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Prostate Cancer Awareness Month

September 10, 2021

People sitting down and gesturing with their hands.

September is Prostate Cancer Awareness Month. 

Early prostate cancer rarely demonstrates symptoms. Even when prostate cancer is advanced at the time of diagnosis, there may be no symptoms.

Nevertheless, Cancer Council Tasmania recommends that men get to know the symptoms of prostate cancer. If they experience any of them, they should discuss their options with their doctor. 

Over past years, the number of prostate cancer diagnoses has increased to more than 19,000 each year in Australia.

But increased diagnoses may not be a bad thing: early detection with any cancer can save your life.  

Compared with other cancers, prostate cancer has one of the highest five-year survival rates if it is diagnosed early.

Cancer Council Tasmania’s investment in Tasmanian-based research of prostate cancer has produced the following positive results.

  • Prostate cancer is the cancer with the highest diagnosis rate in Tasmania.
  • Prostate cancer is rare before the age of 45, with the statistics indicating that over 560 Tasmanian men will be diagnosed with prostate cancer each year. 
  • It equates to 29 per cent of all cancer diagnoses among Tasmanian males and accounted for just over 8 per cent of cancer deaths among males in Tasmania in 2017. 

Prostate cancer is not preventable.

The causes of it are unknown, but factors that can increase the risk include older age (60 to 79) and family history.

There are things you can do that may reduce the risk of getting prostrate cancer.

Aside from a good diet and body weight, there is evidence to show regular physical activity and exercise can be protective factors.

There is no single, simple test to detect prostate cancer. It is important to make your own decision about whether to be tested or not. Ensure you get good quality information from your doctor to make an informed decision.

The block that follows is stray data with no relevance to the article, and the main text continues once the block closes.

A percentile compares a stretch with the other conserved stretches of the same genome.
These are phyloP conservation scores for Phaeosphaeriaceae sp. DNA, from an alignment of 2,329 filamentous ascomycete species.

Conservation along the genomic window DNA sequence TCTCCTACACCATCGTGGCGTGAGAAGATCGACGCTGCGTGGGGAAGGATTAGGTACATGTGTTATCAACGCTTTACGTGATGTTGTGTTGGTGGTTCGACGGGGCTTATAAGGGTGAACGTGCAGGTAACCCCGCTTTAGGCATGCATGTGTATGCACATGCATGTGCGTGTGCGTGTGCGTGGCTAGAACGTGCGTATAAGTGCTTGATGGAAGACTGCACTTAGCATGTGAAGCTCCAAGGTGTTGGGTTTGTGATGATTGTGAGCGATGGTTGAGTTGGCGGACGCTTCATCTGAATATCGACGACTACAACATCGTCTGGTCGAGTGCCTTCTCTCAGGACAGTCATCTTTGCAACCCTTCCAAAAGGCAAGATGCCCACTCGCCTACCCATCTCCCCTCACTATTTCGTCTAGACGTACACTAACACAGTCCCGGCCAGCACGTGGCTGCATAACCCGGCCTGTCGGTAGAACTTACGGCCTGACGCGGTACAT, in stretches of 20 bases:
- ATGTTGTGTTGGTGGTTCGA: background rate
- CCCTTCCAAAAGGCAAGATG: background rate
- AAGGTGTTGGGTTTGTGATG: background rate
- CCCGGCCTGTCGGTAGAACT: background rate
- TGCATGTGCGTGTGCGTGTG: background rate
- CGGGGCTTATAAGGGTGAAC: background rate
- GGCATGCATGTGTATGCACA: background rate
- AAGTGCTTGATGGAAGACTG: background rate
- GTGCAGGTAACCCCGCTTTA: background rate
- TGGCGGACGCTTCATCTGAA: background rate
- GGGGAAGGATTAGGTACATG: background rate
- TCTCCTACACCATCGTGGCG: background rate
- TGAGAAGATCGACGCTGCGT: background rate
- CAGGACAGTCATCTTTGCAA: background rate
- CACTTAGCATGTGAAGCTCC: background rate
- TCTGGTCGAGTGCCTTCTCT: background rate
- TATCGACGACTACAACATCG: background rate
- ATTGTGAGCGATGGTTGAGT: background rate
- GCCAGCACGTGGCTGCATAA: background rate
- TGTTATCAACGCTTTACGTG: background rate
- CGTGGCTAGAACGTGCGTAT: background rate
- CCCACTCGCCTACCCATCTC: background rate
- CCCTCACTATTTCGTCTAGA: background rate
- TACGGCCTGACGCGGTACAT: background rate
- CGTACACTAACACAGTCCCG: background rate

Cancer Council Tasmania’s position on testing is this: every man has the right to decide for himself whether or not to be tested – but his decision should be an informed choice. 

Unfortunately, current tests for prostate cancer are not good at differentiating between cancers needing aggressive treatment and those that should be left alone.  

More research needs to be done to develop a more accurate test for prostate cancer and better treatment outcomes.  

Cancer Council Tasmania is also aware that there is in inequity of access to some testing options. 

A PET (positron emission tomography) scan may help detect cancer that has spread or come back. For prostate cancer, the scan usually uses gallium to show prostate specific membrane antigen (PSMA). The cost of this scan is not covered by Medicare.

If you do not have sufficient funds and cannot afford private health insurance, your ability to access a PSMA scan is limited.

This needs to change. All men with a prostate cancer diagnosis should have access to this test if needed.    

Support at Cancer Council Tasmania is always available. Call 1300 65 65 85 for more information.